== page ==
“Political gains will naturally follow from the OBC quota since the current government is the only one to have achieved it,” said K.C. Lenka, chairman of the Congress party’s OBC department.
The party’s rivals seem to think so too, which could probably explain why they are seeking to project the Supreme Court’s statement on the creamy layer as a failing of the Congress. are not happy with the provision. Among the UPA constituents, Dravida Munnetra Kazhagam, Lok Jan Shakti Party and the Rashtriya Janata Dal have all demanded that the cabinet intervene and work to find a way to ensure the creamy layer wasn’t left out.
The gains the Congress stands to make, Chaturvedi said, depend on its ability to project a party figure as the architect of reservation. In this case, he added, human resource development minister Arjun Singh could have been projected, but the party would not like to restrict its campaign to this issue alone: “Arjun Singh does symbolize the section within the party that seeks to reach out to the minorities and the marginalized. However, such symbols work wonders only if they become part of the electorate’s belief system.”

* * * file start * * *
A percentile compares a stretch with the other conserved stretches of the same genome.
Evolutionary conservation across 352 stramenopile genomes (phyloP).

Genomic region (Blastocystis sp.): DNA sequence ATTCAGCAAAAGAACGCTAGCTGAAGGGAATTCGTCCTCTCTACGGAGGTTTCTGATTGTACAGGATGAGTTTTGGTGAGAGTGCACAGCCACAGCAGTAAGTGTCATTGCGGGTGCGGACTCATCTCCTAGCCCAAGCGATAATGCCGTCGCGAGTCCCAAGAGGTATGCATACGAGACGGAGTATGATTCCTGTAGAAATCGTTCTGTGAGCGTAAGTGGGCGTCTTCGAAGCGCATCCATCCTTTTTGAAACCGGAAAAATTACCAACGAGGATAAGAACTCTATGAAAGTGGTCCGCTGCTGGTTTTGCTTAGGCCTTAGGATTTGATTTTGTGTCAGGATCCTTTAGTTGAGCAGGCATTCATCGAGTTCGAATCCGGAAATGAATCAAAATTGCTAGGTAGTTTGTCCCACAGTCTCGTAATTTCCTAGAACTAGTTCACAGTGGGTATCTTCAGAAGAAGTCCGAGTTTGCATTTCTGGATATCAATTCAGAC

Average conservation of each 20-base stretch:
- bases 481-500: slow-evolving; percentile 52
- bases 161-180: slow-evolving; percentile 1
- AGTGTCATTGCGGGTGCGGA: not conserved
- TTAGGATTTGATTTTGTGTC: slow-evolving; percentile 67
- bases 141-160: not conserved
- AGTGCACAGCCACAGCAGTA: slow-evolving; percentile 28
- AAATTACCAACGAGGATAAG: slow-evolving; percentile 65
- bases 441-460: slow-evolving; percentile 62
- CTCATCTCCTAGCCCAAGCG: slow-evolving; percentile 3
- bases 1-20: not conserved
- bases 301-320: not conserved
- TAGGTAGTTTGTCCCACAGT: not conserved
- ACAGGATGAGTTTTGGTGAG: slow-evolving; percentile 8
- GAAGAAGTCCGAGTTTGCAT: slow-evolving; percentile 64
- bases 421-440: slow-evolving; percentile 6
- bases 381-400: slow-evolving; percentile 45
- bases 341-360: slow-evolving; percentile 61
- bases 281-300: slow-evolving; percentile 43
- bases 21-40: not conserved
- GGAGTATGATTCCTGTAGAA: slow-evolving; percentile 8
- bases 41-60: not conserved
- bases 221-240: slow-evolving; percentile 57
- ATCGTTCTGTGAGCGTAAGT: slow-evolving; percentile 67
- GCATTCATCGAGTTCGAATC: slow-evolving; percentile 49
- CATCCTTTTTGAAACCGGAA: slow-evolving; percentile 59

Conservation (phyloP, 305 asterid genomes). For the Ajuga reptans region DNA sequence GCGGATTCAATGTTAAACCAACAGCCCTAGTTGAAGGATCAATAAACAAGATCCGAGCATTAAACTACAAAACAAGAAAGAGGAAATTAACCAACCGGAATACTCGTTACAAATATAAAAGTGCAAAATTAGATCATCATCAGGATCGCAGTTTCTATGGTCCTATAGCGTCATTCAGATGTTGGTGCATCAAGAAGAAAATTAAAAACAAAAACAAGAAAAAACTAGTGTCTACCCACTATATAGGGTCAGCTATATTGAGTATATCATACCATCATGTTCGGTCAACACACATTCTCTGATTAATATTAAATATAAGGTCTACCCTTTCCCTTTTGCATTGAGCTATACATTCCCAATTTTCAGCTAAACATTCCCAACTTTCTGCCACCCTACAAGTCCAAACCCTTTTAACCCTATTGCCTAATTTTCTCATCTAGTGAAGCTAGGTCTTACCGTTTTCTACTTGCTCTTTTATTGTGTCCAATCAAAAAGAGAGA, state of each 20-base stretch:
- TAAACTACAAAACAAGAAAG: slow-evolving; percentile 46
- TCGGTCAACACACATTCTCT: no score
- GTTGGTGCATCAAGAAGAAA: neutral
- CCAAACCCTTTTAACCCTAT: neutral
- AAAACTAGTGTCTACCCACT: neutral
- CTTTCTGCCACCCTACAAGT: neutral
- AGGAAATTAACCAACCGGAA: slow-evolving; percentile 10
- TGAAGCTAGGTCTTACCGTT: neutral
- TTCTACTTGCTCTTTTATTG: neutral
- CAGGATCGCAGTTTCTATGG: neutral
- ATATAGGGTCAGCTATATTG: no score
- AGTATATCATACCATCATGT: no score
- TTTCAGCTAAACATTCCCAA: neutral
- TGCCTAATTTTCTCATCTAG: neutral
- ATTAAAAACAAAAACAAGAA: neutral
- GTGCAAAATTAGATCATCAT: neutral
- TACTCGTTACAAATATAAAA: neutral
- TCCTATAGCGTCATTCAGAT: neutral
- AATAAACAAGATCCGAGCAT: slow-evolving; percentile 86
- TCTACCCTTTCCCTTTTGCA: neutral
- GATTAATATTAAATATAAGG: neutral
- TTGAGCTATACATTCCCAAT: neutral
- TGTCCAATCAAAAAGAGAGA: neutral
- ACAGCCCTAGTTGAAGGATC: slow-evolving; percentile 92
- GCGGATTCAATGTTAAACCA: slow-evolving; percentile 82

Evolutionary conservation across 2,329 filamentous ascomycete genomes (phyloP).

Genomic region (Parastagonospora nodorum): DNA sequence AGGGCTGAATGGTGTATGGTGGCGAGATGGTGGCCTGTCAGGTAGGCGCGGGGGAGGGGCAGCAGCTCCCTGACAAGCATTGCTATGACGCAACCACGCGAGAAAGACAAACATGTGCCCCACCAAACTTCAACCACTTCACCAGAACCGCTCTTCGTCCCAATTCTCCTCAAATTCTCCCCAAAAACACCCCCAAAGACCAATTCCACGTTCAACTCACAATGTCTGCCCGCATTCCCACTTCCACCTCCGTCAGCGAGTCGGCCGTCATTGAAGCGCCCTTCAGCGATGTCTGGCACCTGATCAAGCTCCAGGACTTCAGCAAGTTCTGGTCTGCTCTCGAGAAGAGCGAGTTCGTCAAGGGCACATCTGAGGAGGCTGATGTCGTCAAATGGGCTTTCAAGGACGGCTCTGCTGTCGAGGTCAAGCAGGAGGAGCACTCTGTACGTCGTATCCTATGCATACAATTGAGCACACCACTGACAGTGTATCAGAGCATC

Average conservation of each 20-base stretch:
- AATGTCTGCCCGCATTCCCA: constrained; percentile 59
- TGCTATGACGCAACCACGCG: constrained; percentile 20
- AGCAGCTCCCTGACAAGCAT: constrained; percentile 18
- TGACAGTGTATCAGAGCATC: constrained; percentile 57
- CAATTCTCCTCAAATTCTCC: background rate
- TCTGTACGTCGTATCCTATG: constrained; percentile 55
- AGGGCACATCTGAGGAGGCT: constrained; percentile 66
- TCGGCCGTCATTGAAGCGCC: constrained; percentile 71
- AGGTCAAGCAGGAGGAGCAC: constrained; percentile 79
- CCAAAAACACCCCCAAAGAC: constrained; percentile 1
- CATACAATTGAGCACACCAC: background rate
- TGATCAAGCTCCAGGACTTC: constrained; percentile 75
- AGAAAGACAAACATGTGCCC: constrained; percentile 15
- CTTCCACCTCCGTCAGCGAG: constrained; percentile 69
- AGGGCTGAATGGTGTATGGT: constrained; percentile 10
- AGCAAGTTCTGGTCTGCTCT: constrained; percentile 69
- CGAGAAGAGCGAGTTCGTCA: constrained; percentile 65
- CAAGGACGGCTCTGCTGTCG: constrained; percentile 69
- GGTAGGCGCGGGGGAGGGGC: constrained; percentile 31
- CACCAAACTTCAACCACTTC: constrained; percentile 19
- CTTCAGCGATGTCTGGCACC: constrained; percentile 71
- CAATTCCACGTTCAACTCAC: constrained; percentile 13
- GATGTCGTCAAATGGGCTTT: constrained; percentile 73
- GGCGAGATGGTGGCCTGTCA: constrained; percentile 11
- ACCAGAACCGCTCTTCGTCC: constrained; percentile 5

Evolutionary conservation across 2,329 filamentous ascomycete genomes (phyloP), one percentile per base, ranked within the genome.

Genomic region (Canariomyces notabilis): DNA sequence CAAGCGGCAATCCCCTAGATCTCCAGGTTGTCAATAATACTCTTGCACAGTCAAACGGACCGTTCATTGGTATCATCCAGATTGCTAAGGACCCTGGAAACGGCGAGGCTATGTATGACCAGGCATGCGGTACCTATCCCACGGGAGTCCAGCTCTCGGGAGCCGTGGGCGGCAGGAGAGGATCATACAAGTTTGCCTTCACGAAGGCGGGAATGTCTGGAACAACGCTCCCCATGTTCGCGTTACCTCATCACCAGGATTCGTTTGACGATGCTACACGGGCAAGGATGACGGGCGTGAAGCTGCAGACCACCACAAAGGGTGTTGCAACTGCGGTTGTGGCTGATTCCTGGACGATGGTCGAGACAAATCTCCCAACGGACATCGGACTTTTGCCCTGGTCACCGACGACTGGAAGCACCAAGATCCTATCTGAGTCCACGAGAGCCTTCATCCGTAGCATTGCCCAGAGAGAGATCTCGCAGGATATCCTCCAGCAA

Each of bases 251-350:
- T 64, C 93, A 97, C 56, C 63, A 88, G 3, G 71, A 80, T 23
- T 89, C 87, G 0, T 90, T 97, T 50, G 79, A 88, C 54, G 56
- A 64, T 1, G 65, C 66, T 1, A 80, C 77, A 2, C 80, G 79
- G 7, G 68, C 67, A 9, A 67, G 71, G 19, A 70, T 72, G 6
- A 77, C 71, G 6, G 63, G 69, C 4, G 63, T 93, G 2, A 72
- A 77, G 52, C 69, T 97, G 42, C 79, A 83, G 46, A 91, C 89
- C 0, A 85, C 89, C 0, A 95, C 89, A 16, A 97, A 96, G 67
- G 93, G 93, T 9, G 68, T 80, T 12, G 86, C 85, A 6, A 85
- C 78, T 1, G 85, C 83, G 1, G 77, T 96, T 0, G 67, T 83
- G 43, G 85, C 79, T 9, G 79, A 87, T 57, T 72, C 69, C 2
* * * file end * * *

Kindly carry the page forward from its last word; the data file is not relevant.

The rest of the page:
Congress president Sonia Gandhi’s son Rahul Gandhi appears to be working at challenging precisely such a belief system in Uttar Pradesh, repeatedly reaching out to the Dalits who have long been weaned away from the Congress by chief minister Mayawati-led Bahujan Samaj Party.
Analysts say just as Mayawati’s discomfiture, revealed through repeated personal attacks on Rahul Gandhi, underscores the efficacy of his strategy, the non-Congress OBC leaders’ guarded welcome to the proposed reservation reveals the party may have posed problems for them in their constituencies.
But Shailendra Kumar, a Lok Sabha member of the Samajwadi Party, the largest party representing OBCs in Parliament, however, claimed the “Congress had more to lose because of the exclusion of the so-called creamy layer....”
And Ganesh Prasad Ojha, head of the department of political science at University of Patna, said that at least in Bihar he saw no immediate impact of the Centre’s initiative.